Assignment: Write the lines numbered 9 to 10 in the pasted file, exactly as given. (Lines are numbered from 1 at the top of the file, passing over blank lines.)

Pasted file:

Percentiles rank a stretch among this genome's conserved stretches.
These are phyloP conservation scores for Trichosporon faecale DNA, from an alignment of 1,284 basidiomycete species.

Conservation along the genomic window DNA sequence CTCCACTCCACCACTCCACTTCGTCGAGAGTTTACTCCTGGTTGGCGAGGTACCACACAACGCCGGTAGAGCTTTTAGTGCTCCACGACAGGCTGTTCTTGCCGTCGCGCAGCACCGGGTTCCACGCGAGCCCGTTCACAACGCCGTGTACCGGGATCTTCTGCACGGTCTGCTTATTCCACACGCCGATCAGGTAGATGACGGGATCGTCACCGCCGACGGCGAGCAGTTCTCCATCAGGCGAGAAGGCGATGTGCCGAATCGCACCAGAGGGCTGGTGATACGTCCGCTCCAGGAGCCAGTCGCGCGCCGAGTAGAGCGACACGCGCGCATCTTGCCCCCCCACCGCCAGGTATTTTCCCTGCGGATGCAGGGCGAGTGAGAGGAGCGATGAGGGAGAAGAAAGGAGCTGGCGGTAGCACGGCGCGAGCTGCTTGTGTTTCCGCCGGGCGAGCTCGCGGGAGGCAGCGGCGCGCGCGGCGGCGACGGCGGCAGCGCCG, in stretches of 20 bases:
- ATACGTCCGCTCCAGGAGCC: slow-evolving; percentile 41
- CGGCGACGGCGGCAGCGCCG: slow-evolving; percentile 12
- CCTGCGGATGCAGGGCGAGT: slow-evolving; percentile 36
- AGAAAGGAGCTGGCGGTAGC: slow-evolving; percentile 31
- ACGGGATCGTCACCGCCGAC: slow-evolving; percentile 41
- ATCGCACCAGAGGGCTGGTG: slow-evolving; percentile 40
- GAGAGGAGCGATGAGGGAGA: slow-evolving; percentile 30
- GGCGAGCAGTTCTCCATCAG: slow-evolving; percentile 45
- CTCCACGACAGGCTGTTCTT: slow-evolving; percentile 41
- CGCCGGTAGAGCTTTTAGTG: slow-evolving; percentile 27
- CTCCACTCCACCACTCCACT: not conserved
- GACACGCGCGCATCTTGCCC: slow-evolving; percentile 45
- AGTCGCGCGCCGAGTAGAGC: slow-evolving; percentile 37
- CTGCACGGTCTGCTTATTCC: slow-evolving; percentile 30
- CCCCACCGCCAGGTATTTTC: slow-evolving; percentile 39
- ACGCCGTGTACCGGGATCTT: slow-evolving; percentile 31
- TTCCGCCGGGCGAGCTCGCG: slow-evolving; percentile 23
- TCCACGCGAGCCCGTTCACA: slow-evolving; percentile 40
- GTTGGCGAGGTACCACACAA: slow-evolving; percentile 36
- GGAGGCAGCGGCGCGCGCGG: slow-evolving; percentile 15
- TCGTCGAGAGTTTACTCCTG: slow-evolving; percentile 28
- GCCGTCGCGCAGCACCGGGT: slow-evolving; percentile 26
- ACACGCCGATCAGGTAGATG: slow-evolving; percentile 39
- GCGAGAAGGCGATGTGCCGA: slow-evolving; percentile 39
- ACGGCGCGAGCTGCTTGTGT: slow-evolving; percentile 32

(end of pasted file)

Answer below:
- ATCGCACCAGAGGGCTGGTG: slow-evolving; percentile 40
- GAGAGGAGCGATGAGGGAGA: slow-evolving; percentile 30